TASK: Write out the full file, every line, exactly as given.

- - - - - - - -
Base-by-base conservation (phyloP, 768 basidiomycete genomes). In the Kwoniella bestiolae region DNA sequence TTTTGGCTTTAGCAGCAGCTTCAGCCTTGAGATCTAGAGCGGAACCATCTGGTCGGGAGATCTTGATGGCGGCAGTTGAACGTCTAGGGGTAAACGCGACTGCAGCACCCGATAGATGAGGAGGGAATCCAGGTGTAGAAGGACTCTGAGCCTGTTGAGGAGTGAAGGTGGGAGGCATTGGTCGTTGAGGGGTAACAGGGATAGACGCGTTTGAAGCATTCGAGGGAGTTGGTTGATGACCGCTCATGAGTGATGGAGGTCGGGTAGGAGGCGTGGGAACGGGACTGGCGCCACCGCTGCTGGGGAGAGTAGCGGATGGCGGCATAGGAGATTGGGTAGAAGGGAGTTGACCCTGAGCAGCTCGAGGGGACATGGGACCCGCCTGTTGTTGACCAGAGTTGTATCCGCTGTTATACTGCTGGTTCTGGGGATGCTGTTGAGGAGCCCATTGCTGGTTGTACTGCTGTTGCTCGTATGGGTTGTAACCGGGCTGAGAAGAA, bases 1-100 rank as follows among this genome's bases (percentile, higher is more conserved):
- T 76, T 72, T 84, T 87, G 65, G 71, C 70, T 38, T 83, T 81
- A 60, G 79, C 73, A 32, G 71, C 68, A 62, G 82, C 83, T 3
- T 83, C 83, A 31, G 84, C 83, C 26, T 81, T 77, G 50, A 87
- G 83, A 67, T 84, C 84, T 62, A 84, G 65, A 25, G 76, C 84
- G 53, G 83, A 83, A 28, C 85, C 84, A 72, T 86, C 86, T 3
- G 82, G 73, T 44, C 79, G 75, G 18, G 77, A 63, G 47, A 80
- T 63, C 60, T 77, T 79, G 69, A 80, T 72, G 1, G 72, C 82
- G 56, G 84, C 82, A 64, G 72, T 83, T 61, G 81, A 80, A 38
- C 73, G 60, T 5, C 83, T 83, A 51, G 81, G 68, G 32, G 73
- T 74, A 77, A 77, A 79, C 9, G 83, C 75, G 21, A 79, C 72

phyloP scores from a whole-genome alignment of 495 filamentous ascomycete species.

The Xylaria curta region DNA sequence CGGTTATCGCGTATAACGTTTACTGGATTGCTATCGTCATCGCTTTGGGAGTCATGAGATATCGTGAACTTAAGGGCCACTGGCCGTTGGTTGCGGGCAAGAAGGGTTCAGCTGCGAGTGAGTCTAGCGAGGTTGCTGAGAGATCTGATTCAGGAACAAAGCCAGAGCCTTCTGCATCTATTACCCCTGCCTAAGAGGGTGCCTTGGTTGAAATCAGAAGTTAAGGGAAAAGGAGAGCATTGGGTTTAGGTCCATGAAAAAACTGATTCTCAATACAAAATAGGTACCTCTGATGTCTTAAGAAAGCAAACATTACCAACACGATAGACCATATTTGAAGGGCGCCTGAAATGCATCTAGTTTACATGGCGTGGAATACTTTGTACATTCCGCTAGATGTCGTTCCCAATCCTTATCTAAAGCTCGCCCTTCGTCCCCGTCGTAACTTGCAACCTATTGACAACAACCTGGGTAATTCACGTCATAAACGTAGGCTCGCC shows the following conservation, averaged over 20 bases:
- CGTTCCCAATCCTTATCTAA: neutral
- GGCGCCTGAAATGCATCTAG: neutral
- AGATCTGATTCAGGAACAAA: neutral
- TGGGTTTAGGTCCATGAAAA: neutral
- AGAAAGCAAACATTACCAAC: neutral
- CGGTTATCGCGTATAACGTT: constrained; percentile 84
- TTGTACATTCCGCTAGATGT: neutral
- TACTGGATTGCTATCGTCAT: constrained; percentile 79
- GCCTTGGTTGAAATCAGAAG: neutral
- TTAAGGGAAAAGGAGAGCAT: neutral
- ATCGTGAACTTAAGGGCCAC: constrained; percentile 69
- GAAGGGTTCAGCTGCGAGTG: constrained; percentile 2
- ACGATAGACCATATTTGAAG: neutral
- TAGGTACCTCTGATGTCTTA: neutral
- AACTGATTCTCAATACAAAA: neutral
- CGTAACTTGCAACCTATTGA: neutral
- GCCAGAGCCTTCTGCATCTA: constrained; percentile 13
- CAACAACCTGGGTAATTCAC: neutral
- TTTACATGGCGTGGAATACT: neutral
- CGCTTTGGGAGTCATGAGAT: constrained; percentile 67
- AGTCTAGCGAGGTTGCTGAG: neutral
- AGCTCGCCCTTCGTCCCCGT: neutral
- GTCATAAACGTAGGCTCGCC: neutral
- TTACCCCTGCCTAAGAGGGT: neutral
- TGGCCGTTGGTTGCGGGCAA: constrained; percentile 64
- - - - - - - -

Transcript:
Base-by-base conservation (phyloP, 768 basidiomycete genomes). In the Kwoniella bestiolae region DNA sequence TTTTGGCTTTAGCAGCAGCTTCAGCCTTGAGATCTAGAGCGGAACCATCTGGTCGGGAGATCTTGATGGCGGCAGTTGAACGTCTAGGGGTAAACGCGACTGCAGCACCCGATAGATGAGGAGGGAATCCAGGTGTAGAAGGACTCTGAGCCTGTTGAGGAGTGAAGGTGGGAGGCATTGGTCGTTGAGGGGTAACAGGGATAGACGCGTTTGAAGCATTCGAGGGAGTTGGTTGATGACCGCTCATGAGTGATGGAGGTCGGGTAGGAGGCGTGGGAACGGGACTGGCGCCACCGCTGCTGGGGAGAGTAGCGGATGGCGGCATAGGAGATTGGGTAGAAGGGAGTTGACCCTGAGCAGCTCGAGGGGACATGGGACCCGCCTGTTGTTGACCAGAGTTGTATCCGCTGTTATACTGCTGGTTCTGGGGATGCTGTTGAGGAGCCCATTGCTGGTTGTACTGCTGTTGCTCGTATGGGTTGTAACCGGGCTGAGAAGAA, bases 1-100 rank as follows among this genome's bases (percentile, higher is more conserved):
- T 76, T 72, T 84, T 87, G 65, G 71, C 70, T 38, T 83, T 81
- A 60, G 79, C 73, A 32, G 71, C 68, A 62, G 82, C 83, T 3
- T 83, C 83, A 31, G 84, C 83, C 26, T 81, T 77, G 50, A 87
- G 83, A 67, T 84, C 84, T 62, A 84, G 65, A 25, G 76, C 84
- G 53, G 83, A 83, A 28, C 85, C 84, A 72, T 86, C 86, T 3
- G 82, G 73, T 44, C 79, G 75, G 18, G 77, A 63, G 47, A 80
- T 63, C 60, T 77, T 79, G 69, A 80, T 72, G 1, G 72, C 82
- G 56, G 84, C 82, A 64, G 72, T 83, T 61, G 81, A 80, A 38
- C 73, G 60, T 5, C 83, T 83, A 51, G 81, G 68, G 32, G 73
- T 74, A 77, A 77, A 79, C 9, G 83, C 75, G 21, A 79, C 72

phyloP scores from a whole-genome alignment of 495 filamentous ascomycete species.

The Xylaria curta region DNA sequence CGGTTATCGCGTATAACGTTTACTGGATTGCTATCGTCATCGCTTTGGGAGTCATGAGATATCGTGAACTTAAGGGCCACTGGCCGTTGGTTGCGGGCAAGAAGGGTTCAGCTGCGAGTGAGTCTAGCGAGGTTGCTGAGAGATCTGATTCAGGAACAAAGCCAGAGCCTTCTGCATCTATTACCCCTGCCTAAGAGGGTGCCTTGGTTGAAATCAGAAGTTAAGGGAAAAGGAGAGCATTGGGTTTAGGTCCATGAAAAAACTGATTCTCAATACAAAATAGGTACCTCTGATGTCTTAAGAAAGCAAACATTACCAACACGATAGACCATATTTGAAGGGCGCCTGAAATGCATCTAGTTTACATGGCGTGGAATACTTTGTACATTCCGCTAGATGTCGTTCCCAATCCTTATCTAAAGCTCGCCCTTCGTCCCCGTCGTAACTTGCAACCTATTGACAACAACCTGGGTAATTCACGTCATAAACGTAGGCTCGCC shows the following conservation, averaged over 20 bases:
- CGTTCCCAATCCTTATCTAA: neutral
- GGCGCCTGAAATGCATCTAG: neutral
- AGATCTGATTCAGGAACAAA: neutral
- TGGGTTTAGGTCCATGAAAA: neutral
- AGAAAGCAAACATTACCAAC: neutral
- CGGTTATCGCGTATAACGTT: constrained; percentile 84
- TTGTACATTCCGCTAGATGT: neutral
- TACTGGATTGCTATCGTCAT: constrained; percentile 79
- GCCTTGGTTGAAATCAGAAG: neutral
- TTAAGGGAAAAGGAGAGCAT: neutral
- ATCGTGAACTTAAGGGCCAC: constrained; percentile 69
- GAAGGGTTCAGCTGCGAGTG: constrained; percentile 2
- ACGATAGACCATATTTGAAG: neutral
- TAGGTACCTCTGATGTCTTA: neutral
- AACTGATTCTCAATACAAAA: neutral
- CGTAACTTGCAACCTATTGA: neutral
- GCCAGAGCCTTCTGCATCTA: constrained; percentile 13
- CAACAACCTGGGTAATTCAC: neutral
- TTTACATGGCGTGGAATACT: neutral
- CGCTTTGGGAGTCATGAGAT: constrained; percentile 67
- AGTCTAGCGAGGTTGCTGAG: neutral
- AGCTCGCCCTTCGTCCCCGT: neutral
- GTCATAAACGTAGGCTCGCC: neutral
- TTACCCCTGCCTAAGAGGGT: neutral
- TGGCCGTTGGTTGCGGGCAA: constrained; percentile 64